WASHINGTON — It's question time for the Senate in President Donald Trump's impeachment trial.
The move to the new phase of the trial Wednesday comes after Trump's legal team finished up its opening arguments Tuesday and ahead of a decision on whether to hear from witnesses. It also gives Republican senators who've complained about the lead House manager, Rep. Adam Schiff, D-Calif., a chance to force him to answer their questions.
Here's what we know about how the question-and-answersession will work:
Senators have to submit their questions in writing to Majority Leader Mitch McConnell, R-Ky., or Minority Leader Chuck Schumer, D-N.Y. The leaders will submit the questions to Chief Justice John Roberts, who will announce the name of the questioner and read each question out loud.
Roberts will alternate questions from Republicans and Democrats.
Both sides will have a total of 16 hours to answer questions over two days, beginning Wednesday at 1 p.m ET.
Other than that, both sides seem to have a bit of leeway in how to proceed. McConnell said senators should keep their questions as brief as possible, but he didn't set a specific time limit. The official question cards that were sent to senators early Tuesday evening, however, have just six lines.
There was also no announced limit on the number of questions a senator can ask. The office of Sen. Josh Hawley, R-Mo., released a list of nine questions he has about Schiff's handling of the case.
Roberts said he wanted — but didn't outright order — both sides to keep their answers under five minutes, as House managers and the president's lawyers were told to do in President Bill Clinton's 1999 impeachment trial.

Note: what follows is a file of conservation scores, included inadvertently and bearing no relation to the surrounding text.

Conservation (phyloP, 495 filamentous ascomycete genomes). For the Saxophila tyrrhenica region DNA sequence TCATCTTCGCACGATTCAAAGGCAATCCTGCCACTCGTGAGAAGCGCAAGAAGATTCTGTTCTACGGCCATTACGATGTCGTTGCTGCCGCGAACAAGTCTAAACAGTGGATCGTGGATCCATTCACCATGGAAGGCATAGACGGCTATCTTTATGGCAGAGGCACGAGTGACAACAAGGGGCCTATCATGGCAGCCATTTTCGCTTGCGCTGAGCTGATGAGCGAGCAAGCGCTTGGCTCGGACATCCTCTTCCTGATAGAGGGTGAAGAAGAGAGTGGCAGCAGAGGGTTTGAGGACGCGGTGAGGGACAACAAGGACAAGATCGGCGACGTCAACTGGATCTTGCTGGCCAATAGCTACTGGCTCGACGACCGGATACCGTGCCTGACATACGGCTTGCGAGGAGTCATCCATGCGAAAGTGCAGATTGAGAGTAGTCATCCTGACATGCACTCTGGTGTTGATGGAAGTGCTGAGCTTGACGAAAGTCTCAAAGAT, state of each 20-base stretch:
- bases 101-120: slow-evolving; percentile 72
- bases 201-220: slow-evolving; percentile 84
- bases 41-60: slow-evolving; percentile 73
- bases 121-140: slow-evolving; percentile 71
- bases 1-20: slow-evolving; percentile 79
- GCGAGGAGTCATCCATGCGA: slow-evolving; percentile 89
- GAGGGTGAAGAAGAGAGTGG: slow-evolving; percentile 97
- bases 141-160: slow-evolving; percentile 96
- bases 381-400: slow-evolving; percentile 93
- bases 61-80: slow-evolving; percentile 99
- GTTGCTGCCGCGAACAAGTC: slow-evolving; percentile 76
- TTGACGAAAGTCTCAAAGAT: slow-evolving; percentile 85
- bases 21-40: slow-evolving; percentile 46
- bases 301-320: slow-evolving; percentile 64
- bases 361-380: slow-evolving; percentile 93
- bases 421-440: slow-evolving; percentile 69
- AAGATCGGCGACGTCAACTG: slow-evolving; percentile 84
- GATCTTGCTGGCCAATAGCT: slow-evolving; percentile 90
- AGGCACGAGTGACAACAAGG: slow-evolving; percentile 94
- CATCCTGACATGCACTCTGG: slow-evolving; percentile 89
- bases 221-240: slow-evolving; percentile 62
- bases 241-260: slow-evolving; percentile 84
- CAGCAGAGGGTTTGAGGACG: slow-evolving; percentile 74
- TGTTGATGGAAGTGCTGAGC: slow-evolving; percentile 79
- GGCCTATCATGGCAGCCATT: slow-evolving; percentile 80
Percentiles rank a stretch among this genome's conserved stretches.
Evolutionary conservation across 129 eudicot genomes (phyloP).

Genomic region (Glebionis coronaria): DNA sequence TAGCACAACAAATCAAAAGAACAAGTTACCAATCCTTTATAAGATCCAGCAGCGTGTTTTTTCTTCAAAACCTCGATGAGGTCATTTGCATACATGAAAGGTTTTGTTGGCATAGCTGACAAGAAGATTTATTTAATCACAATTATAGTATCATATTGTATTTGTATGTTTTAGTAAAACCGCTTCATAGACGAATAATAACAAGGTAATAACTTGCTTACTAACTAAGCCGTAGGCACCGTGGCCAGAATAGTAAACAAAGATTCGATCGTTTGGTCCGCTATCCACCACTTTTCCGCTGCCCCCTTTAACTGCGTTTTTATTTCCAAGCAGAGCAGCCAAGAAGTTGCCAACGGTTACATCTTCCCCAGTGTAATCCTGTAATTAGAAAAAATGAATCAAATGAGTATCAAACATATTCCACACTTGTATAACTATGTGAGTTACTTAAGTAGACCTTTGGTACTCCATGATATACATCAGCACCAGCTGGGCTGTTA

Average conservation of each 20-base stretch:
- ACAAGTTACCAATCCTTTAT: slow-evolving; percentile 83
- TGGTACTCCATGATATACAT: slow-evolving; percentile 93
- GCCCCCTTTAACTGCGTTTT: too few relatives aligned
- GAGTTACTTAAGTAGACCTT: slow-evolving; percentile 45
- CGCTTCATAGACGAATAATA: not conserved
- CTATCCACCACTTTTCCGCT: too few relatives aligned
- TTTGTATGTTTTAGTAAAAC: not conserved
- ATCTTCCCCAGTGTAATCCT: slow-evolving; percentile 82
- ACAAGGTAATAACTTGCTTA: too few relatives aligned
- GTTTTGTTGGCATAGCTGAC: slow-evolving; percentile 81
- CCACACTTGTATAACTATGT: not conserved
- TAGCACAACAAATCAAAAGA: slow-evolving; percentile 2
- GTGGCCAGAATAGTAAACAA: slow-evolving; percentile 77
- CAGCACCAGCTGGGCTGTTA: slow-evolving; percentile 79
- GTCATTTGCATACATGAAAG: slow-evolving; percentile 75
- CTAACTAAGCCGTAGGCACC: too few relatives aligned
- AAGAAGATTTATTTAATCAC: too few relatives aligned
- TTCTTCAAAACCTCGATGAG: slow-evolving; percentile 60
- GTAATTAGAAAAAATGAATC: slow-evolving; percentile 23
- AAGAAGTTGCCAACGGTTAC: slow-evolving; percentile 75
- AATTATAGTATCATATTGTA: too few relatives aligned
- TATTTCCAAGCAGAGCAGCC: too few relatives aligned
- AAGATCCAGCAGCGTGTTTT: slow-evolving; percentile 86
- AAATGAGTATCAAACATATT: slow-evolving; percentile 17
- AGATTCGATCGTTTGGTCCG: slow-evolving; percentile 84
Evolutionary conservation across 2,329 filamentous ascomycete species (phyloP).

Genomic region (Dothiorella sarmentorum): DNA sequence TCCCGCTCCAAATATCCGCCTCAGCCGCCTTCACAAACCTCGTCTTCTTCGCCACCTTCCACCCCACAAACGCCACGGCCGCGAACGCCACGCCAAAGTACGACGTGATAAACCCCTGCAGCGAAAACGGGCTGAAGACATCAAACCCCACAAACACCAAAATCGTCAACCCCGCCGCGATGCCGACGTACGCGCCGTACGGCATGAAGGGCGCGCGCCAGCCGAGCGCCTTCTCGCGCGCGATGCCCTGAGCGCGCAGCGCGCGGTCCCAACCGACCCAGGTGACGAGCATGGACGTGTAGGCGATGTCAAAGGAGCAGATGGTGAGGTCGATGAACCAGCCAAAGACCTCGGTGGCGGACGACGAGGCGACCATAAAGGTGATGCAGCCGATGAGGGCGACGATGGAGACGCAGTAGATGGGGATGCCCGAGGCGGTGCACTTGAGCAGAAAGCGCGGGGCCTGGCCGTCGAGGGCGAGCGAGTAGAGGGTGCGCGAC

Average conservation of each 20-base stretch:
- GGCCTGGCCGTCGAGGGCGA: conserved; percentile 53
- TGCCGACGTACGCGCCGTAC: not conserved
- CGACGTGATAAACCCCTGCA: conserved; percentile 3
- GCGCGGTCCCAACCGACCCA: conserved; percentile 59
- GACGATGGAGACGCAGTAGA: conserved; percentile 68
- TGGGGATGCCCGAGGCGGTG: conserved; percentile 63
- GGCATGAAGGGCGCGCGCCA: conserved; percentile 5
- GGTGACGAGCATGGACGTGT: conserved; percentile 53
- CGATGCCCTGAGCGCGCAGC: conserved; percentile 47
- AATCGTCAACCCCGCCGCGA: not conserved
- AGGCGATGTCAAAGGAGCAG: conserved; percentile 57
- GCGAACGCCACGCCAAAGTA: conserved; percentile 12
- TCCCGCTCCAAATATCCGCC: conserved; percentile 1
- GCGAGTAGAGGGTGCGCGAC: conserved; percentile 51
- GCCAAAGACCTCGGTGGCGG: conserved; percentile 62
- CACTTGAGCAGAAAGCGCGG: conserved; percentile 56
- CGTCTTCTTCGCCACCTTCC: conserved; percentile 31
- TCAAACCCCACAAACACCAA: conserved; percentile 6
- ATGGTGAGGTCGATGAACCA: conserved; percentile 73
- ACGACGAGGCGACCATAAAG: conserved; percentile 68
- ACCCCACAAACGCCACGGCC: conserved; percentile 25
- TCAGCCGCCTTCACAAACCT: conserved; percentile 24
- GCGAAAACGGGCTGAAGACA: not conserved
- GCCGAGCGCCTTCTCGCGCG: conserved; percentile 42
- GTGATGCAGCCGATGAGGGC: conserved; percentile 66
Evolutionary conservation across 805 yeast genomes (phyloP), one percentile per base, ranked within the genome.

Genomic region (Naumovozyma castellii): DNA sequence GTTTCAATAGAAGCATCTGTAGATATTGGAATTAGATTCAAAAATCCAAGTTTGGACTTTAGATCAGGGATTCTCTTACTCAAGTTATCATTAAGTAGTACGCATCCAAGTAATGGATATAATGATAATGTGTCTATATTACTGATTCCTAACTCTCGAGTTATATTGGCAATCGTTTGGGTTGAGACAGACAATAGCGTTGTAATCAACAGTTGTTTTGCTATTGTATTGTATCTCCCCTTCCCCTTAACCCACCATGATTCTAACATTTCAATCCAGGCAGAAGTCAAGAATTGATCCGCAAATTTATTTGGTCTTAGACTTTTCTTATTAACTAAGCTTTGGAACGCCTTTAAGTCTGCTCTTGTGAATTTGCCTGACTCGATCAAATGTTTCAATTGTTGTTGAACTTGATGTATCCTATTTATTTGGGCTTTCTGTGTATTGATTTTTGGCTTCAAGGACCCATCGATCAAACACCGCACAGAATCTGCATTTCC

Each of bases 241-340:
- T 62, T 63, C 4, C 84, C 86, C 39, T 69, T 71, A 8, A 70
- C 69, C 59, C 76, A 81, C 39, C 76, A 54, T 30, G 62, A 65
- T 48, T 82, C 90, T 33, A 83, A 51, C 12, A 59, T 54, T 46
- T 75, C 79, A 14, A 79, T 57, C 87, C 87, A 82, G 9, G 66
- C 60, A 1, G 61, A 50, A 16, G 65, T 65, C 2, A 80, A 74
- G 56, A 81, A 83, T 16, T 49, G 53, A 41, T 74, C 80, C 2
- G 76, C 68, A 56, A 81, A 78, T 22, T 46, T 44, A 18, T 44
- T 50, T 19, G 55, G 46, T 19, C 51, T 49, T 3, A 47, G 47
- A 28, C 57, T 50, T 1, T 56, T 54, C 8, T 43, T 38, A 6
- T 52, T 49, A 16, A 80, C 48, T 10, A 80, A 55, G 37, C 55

A source close to the defense team told NBC News that the lawyers are preparing for a "variety of questions" from the Democratic side that they think will be "largely predictable" but that they're also trying to prepare for potential curveballs.
The source said Republican questions will likely aim to provide greater clarity on "areas of interest" that senators have talked about privately.
In Clinton's impeachment trial, senators asked 106 questions over three days.
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After the question-and-answer session is over, both sides will have a total of four hours to make arguments, according to theorganizing resolution for the trial. That will be followed by deliberation and then a vote on whether to subpoena witnesses or documents.
If the Senate votes against issuing subpoenas, it could then immediately move on to voting on the two articles of impeachment. Anything less than 67 votes to convict would result in acquittal for the president.
Frank Thorp V reported from Washington. Dareh Gregorian reported from New York.